Dr Jonathan Kirk
National Clinical Lead, Measurement and Monitoring of Safety Programme, Healthcare Improvement Scotland
Achieving meaningful improvement in the hullabaloo of frontline services is tough. Change is hard. Accumulating the theoretical knowledge and motivation is one thing. Having the tenacity to engage, challenge, overcome and sustain is a different and altogether more daunting (yet rewarding) challenge.
One of the more common phrases you will hear when seeking to engage others in change is ‘I haven’t got capacity’. ‘What would you like me to stop doing to allow me to focus on the change you wish me to make?’ To the early adopter or enthusiast it may come as a disappointment that your primary concern is trumped by multiple confounding or competing priorities.
The problem is that this philosophy presupposes that existing ‘capacity’ is entirely value adding and being used to maximum effect. Sadly we know that for a complex array of internal and external reasons, that is seldom the case. I would contend therefore that capability rather than capacity is the real issue.
Capability to recognise what is adding value and what isn’t. Capability to know how and when to deploy resources so not to spend time trying to fix what would have mended itself (‘intelligent intervention’). Capability to plan ahead. Capability to recognise the emergence of the conditions that give rise to harm. Capability to reduce time spent rescuing by preventing. Capability to free capacity.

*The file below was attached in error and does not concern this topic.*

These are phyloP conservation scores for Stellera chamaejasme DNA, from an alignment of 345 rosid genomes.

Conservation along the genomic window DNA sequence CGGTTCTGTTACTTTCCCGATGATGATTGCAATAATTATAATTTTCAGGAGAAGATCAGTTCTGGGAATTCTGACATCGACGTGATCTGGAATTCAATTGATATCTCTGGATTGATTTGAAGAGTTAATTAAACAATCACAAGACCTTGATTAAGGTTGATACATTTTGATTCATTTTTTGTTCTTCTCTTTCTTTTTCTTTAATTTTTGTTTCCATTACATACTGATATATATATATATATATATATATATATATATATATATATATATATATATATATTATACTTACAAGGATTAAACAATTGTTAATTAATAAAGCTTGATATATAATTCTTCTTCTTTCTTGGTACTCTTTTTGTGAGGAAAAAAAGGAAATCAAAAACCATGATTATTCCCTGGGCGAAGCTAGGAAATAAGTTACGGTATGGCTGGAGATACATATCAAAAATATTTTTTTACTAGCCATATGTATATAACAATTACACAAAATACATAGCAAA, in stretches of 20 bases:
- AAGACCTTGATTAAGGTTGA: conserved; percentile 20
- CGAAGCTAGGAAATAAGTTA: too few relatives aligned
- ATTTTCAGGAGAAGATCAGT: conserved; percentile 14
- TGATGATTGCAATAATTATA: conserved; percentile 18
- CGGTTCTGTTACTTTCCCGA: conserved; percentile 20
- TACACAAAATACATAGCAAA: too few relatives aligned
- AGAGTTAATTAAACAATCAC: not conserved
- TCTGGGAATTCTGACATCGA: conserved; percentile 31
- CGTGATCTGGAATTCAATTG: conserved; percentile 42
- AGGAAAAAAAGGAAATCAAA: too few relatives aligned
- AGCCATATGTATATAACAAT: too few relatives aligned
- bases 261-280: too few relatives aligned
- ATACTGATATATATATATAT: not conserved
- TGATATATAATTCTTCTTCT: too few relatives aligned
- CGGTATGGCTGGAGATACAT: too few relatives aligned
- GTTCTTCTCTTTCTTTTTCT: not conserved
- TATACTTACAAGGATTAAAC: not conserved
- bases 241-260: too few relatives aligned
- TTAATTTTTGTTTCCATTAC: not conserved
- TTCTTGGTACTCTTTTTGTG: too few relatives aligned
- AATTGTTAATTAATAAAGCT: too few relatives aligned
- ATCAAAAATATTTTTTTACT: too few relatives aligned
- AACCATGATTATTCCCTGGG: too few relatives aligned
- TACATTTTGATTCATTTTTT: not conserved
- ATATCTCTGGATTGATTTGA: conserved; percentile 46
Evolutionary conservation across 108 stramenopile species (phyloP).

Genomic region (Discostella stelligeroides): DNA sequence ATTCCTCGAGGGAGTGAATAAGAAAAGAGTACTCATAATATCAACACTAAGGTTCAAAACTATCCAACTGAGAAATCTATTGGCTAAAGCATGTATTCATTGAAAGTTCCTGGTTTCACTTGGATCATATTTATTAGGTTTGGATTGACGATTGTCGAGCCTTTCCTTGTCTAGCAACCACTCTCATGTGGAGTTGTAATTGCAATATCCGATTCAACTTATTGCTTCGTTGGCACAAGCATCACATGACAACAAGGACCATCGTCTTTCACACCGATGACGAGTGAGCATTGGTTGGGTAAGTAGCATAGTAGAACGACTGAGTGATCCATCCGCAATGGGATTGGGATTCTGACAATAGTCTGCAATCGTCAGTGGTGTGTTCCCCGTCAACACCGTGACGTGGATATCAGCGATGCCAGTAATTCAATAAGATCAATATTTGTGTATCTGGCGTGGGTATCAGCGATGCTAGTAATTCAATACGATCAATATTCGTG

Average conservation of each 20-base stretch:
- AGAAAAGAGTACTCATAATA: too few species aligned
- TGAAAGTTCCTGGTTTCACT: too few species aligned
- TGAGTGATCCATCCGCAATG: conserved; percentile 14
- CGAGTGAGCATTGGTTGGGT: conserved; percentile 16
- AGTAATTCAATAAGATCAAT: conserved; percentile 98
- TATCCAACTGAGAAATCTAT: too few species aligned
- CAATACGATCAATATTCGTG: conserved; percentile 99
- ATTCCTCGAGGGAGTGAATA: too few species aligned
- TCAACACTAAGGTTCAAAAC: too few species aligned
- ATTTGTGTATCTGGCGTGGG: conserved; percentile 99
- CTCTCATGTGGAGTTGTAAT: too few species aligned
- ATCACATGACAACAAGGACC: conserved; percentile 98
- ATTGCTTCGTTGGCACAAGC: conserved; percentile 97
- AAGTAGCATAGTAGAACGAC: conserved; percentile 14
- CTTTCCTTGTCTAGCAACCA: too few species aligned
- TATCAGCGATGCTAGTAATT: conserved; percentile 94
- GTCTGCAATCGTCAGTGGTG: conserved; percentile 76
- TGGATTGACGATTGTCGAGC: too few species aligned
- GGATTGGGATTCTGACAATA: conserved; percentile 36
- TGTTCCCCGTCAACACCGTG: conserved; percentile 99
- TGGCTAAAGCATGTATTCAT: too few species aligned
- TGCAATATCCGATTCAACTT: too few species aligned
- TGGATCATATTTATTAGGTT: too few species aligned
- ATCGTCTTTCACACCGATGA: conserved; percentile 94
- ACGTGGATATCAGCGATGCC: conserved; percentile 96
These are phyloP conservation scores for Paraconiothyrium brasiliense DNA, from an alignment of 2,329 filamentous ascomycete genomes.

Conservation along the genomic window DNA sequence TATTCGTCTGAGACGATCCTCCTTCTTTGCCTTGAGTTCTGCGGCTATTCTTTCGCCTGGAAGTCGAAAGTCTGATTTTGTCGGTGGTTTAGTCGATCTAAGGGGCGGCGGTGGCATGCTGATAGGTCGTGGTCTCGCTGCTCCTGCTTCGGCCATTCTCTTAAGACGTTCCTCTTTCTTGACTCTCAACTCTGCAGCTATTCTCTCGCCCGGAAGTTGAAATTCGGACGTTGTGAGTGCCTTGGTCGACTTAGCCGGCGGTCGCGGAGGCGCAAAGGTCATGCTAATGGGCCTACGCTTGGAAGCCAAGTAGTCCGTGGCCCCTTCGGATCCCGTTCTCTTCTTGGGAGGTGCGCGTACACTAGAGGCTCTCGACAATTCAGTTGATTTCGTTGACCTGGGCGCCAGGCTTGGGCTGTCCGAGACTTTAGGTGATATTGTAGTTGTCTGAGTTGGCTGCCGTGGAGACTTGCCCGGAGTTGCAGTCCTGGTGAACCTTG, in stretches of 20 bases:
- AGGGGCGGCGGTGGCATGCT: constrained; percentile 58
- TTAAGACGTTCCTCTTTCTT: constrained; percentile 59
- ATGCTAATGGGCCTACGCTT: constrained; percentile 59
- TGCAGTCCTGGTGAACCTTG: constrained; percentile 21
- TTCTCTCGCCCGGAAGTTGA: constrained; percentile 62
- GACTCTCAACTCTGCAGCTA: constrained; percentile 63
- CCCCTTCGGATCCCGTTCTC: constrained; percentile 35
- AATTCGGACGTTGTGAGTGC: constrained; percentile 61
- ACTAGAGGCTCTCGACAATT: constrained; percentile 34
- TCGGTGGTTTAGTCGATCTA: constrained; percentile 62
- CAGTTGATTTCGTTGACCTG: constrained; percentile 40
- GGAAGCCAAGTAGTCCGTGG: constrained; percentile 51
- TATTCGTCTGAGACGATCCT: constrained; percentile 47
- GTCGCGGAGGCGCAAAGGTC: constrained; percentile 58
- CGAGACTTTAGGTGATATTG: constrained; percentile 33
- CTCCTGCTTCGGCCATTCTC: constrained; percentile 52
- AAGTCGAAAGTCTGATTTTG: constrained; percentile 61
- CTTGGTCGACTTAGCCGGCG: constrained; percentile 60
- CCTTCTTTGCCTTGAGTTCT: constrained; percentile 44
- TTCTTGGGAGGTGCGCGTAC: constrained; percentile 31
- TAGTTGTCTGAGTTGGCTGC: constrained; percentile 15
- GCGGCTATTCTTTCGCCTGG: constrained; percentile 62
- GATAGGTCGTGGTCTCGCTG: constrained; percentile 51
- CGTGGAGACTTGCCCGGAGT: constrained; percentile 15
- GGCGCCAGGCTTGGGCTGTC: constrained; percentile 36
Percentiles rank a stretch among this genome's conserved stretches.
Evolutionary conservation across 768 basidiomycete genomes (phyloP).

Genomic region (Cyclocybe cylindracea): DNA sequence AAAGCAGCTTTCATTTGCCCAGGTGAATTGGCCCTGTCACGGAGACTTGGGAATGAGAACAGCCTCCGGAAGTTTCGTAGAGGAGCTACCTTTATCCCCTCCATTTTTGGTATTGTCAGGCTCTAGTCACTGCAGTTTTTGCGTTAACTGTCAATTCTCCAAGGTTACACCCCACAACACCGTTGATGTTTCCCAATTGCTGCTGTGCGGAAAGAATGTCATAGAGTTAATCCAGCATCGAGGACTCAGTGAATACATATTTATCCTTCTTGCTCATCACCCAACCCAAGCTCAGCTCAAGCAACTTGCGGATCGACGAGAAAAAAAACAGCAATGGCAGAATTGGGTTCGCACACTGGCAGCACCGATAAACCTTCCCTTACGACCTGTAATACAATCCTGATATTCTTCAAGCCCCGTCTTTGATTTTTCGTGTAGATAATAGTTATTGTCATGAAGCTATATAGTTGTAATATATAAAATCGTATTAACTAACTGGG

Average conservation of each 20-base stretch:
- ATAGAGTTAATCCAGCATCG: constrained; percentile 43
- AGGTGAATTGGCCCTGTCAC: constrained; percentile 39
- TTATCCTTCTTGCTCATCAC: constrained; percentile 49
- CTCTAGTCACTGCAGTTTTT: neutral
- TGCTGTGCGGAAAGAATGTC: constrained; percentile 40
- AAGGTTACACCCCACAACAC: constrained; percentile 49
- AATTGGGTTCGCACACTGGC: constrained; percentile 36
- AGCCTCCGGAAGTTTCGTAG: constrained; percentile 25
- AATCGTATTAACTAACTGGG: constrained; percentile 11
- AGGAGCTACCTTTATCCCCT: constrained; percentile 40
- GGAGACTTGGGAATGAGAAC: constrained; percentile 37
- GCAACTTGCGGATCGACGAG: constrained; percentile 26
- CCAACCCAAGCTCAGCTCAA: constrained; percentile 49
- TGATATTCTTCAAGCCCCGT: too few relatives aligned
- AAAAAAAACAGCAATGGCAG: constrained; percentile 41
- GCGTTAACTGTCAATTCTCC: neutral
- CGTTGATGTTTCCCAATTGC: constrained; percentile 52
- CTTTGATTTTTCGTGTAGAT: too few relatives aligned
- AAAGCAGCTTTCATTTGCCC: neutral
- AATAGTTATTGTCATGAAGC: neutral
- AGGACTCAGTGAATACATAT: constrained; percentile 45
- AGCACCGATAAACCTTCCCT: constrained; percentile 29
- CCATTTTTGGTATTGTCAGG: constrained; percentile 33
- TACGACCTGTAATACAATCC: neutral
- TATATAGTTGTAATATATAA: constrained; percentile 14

The Health Foundation’s Framework for Measurement and Monitoring of Safety affords us some clues as to how we might start to recognise the gaps in our thinking. The Framework helps us to re-structure our thinking and logically develops the links between the primacy of ‘safety’ and essential elements of everyday operational management. The Framework therefore can help us to consider multiple facets of quality within the context of managing risk over time and developing real time patient safety. It can help us to develop our operational wherewithal and become more ‘capable’ of managing risk in real time and more ‘capable’ of being wise before the event.
You can find out more about the Framework and how it might work in your particular context by looking at our page on the Healthcare Improvement Scotland website.
Later we will talk more about 'intelligent intervention' and the critical importance of developing the operational intelligence to integrate and learn from safety information.